8. It is my view that the right of the investor/customer in sections 14 and 15 to avoid the agreement and claim compensation should be extended to those sales where the authorised person has gone beyond his authorisation (most importantly this would include an appointed representative who has gone beyond the terms of his section 10 agreement).

(b) Compensation under section 16

  9. Where an agreement is unenforceable by reason of section 14 or section 15, compensation is due for any loss suffered by the purchaser. Under section 16 the compensation recoverable will be that sum agreed by the parties or the amount determined by the court. The court also has a power to allow the agreement to be enforced or allow any money paid or transferred under the agreement to be retained.

  10. In my view, the powers of the court set out in section 16 should also be available to the FSOmbudsman. The investor should not be put to the expense of going to court where his investment agreement was procured by an unauthorised person (or, if my submission above is accepted, by an authorised person who goes beyond his authorisation).

  11. As the power of the FSOmbudsman set out in sections 151 to 160 to consider complaints only relates to authorised persons (or persons who have voluntary agreed to participate in the scheme), amendments are necessary. Rather than amending the FSOmbudsman provisions, which would be a difficult task and unnecessarily complicate the FSOmbudsman scheme provisions, the matter could be resolved by specifically giving the Ombudsman jurisdiction within section 16—e.g., "Notwithstanding sections 151 to 160 and Schedule 8 of this Act the Ombudsman established under those provisions may exercise the powers of the court set out in this section."


  12. Under section 19(1) and (2), if a person enters as a customer into a relevant agreement (or exercises any rights conferred by an investment) as a direct or indirect result of an unlawful communication it is unenforceable against him. That person is also entitled to compensation. Again, the amount of compensation is that sum agreed between the parties of the amount determined by the court (section 19(7)). As with section 16, the FSOmbudsman should specifically be included here as having the same jurisdiction as the court.


  13. Section 74 of the FSM Bill provides for the endorsement of codes (or particular provisions of a code) by the Authority where it is satisfied that the provision made by the code could have been made by the Authority in its general rules (general rules are defined in section 70(1) as being rules necessary or expedient for the purpose of protecting the interests of persons who, inter alia, use the services provided by an authorised person). Breach of an endorsed code may only lead to intervention or discipline (section 74(3)).

  14. Under section 80 of the Bill (which appears to be the equivalent of section 62 of the Financial Services Act) a private person (who is not yet defined) is given a cause of action where there has been a contravention of "a rule" (which I assume includes the general rules). Thus even though the Authority could have made the endorsed code as part of its own rules (thereby giving an investor the cause of action under section 80 for its breach) when those same provisions only form part of an endorsed code there is not a cause of action for breach of that endorsed code.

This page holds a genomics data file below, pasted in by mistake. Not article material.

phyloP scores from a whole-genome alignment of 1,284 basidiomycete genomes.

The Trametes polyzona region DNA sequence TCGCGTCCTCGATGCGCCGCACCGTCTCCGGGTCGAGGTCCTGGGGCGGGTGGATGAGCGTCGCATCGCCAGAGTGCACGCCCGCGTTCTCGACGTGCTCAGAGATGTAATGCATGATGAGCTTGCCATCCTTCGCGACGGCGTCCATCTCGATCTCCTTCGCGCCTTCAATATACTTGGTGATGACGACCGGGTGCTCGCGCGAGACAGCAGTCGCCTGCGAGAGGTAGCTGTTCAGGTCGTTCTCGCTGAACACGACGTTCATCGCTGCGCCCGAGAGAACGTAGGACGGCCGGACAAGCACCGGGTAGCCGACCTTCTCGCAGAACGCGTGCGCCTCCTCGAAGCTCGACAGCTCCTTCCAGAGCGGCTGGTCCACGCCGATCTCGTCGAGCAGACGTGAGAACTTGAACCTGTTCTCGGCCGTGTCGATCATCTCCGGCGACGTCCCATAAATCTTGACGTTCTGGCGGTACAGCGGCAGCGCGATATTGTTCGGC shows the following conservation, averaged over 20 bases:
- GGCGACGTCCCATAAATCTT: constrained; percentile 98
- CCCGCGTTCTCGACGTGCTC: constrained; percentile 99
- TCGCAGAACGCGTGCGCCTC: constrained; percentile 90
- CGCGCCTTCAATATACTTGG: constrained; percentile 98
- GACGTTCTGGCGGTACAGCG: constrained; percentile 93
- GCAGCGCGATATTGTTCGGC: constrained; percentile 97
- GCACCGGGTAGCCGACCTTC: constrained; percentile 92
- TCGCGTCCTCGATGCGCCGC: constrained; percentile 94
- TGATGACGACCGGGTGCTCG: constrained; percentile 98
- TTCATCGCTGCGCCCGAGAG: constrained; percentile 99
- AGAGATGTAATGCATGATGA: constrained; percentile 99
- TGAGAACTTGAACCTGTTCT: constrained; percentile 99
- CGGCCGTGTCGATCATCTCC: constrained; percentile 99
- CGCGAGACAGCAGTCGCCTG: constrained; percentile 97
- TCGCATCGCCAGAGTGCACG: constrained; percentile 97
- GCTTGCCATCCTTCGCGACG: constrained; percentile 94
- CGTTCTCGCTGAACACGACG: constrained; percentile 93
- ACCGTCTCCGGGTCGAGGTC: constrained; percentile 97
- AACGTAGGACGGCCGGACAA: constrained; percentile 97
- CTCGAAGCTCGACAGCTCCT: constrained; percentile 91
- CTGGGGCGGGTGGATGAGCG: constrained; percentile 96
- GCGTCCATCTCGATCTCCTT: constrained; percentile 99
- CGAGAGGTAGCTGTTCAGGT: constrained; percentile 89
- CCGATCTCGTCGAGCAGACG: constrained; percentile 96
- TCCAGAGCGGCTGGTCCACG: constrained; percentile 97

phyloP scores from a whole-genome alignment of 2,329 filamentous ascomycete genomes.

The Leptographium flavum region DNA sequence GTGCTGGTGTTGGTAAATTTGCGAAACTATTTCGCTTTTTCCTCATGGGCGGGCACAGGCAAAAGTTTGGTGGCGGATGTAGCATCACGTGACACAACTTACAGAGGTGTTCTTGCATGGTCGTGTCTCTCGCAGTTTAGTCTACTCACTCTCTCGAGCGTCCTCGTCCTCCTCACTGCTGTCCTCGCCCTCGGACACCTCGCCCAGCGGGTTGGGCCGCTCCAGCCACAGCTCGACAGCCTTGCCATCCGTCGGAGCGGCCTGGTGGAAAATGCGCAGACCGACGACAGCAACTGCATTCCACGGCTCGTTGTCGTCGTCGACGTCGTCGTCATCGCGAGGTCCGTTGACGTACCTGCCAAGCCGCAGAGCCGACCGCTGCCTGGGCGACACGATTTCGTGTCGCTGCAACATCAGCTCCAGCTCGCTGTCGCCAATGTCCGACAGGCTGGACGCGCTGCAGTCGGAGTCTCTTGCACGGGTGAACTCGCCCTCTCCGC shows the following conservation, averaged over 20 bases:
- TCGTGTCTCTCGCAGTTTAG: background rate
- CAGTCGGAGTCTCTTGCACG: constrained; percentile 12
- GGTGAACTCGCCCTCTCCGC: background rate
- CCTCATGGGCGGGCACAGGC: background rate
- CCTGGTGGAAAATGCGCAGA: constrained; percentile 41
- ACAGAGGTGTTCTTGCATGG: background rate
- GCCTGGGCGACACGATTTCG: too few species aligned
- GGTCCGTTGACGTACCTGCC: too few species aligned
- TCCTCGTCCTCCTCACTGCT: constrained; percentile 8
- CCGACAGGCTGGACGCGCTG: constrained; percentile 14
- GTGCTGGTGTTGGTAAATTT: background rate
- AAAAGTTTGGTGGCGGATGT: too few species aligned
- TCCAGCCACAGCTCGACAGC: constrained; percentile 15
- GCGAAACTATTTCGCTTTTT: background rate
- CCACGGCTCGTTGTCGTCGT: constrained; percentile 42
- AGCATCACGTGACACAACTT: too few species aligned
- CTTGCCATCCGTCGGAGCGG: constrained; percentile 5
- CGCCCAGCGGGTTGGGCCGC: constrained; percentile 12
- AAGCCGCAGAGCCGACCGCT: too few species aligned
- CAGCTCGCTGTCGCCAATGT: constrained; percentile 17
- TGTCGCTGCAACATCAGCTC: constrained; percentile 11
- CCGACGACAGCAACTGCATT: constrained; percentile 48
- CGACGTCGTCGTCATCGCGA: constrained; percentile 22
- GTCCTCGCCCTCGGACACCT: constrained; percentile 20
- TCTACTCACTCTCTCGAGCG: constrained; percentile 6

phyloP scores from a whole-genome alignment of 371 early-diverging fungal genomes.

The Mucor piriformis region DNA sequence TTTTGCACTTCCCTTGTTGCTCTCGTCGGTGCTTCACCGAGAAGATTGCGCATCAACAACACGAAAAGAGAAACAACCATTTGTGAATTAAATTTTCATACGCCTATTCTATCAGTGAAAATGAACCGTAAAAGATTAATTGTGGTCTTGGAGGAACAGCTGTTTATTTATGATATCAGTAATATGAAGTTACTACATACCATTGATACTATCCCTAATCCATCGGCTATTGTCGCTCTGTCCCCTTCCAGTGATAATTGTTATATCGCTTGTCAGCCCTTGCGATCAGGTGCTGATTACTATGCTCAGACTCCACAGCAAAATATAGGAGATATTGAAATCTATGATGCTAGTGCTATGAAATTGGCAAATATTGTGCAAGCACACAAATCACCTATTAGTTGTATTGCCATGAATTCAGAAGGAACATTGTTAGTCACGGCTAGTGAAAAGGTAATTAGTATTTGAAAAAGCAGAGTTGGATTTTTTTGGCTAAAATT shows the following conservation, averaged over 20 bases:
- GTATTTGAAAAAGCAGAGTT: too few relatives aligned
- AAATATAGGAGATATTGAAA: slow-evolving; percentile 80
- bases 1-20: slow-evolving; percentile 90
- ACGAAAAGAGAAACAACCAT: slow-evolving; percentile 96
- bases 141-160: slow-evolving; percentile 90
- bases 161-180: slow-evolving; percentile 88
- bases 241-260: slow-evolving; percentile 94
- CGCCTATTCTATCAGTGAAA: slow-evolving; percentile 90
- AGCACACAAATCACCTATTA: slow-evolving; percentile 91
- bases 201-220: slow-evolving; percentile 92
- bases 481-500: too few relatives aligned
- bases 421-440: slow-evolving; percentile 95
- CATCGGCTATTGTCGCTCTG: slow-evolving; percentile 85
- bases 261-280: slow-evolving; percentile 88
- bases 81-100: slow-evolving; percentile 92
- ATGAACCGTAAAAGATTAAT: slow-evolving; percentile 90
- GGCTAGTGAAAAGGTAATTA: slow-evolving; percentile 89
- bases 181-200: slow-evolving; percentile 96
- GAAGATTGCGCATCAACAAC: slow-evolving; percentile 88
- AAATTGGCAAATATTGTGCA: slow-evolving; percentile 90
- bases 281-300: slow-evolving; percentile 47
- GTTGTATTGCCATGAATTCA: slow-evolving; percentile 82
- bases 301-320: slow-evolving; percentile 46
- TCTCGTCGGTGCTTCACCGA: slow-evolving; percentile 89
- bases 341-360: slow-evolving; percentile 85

15. It is my view that where there has been endorsement of a code (or part of a code) under section 74 the investor/customer should be given the same rights where there has been a breach of those endorsed provisions in the same way as those applicable to a breach of a rule by reason of section 80.

  Part B



The Scheme

Section 151

  16. Section 151(1) refers to resolving "disputes involving authorised persons". There are two points here. First the remainder of the provisions refer to "complaint" and for consistency and correctness, the word "complaints" should replace "disputes" in section 151(1).

  17. Secondly, an "authorised person" has the meaning given in section 20(3) (see section 219), namely "a person who is authorised for the purposes of this Act". As I read the provisions, it is clear that the scheme is not limited to resolving "disputes involving authorised persons". The voluntary jurisdiction is an example of this. It is my view that "involving authorised persons" should be replaced by "involving persons subject to the jurisdiction of the scheme" which would include those with both compulsory and voluntary membership.

  18. I also believe that some fundamental concepts and definitions should be explained in section 151, thereby setting the scene for the remaining provisions. It is apparent that apart from section 151 (4) there is little cross-referencing between sections 151 to 160 and schedule 8, yet both must work together. This could be improved within this section by inserting some relevant cross-references to the definitions contained in schedule 8, for example, "scheme rules" and "Ombudsman", which are referred to throughout the sections in Part XIV.

  19. I also believe that this initial section should explain that the Ombudsman's role is not only to make decisions and awards, but to also act as a conciliator (it is this issue which sets it apart from adversarial litigation). The Ombudsman's duty must be to "facilitate the satisfaction of complaints" whether by agreement or by making an award. It should also be explained that the Ombudsman shall, in carrying out his functions, decide his own procedure to be adopted in considering complaints (subject, of course, to the legal obligations on him to act fairly and comply with the Human Rights legislation).